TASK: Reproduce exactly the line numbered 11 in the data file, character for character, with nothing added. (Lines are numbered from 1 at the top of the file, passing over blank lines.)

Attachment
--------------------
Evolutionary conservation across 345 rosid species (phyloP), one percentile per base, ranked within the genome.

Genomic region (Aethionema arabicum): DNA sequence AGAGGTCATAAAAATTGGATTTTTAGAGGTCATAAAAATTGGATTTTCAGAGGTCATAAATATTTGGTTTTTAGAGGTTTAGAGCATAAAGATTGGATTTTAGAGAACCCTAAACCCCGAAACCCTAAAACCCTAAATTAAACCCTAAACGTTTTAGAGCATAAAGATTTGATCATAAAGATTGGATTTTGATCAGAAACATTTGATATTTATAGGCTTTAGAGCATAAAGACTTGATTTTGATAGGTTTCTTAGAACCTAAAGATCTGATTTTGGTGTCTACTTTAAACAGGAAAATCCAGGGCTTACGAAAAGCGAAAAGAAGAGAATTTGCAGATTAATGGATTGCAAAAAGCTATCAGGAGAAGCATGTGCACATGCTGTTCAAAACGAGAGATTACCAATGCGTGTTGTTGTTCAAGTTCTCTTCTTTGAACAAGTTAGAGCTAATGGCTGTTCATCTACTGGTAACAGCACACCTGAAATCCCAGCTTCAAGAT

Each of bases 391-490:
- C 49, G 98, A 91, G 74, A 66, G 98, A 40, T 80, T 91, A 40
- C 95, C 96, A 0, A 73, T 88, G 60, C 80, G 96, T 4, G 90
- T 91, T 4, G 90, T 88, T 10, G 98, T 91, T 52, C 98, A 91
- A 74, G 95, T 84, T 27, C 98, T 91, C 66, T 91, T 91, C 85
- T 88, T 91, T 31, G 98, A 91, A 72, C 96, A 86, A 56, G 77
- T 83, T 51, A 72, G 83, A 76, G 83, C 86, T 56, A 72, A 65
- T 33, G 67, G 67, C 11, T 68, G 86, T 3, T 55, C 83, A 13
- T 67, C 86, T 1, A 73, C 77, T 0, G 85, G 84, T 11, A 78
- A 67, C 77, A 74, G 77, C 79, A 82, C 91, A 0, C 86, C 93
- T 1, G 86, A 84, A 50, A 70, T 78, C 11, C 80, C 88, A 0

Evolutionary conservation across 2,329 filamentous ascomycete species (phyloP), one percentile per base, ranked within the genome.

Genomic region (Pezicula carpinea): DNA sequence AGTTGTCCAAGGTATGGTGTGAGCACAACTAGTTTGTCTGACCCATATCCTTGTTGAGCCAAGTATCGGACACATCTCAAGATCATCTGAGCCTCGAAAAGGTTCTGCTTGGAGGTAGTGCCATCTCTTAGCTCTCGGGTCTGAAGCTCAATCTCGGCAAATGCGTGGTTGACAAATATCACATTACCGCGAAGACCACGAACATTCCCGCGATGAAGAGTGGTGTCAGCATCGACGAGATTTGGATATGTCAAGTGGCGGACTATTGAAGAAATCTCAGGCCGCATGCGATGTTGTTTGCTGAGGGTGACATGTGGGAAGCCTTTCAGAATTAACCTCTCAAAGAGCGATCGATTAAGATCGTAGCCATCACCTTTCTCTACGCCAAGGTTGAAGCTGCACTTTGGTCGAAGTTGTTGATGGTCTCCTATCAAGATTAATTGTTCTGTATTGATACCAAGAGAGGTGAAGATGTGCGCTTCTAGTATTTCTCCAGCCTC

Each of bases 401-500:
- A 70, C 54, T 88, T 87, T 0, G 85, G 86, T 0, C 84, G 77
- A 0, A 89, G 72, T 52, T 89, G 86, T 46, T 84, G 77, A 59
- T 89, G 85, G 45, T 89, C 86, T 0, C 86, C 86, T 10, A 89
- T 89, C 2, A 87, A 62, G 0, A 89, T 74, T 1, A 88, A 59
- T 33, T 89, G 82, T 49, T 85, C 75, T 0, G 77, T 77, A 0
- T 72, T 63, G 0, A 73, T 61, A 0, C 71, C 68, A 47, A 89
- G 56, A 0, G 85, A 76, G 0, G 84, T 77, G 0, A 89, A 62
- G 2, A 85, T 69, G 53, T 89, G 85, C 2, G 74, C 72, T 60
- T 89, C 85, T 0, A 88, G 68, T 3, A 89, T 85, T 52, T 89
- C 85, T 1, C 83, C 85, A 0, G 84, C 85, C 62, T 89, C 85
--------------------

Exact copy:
- T 67, C 86, T 1, A 73, C 77, T 0, G 85, G 84, T 11, A 78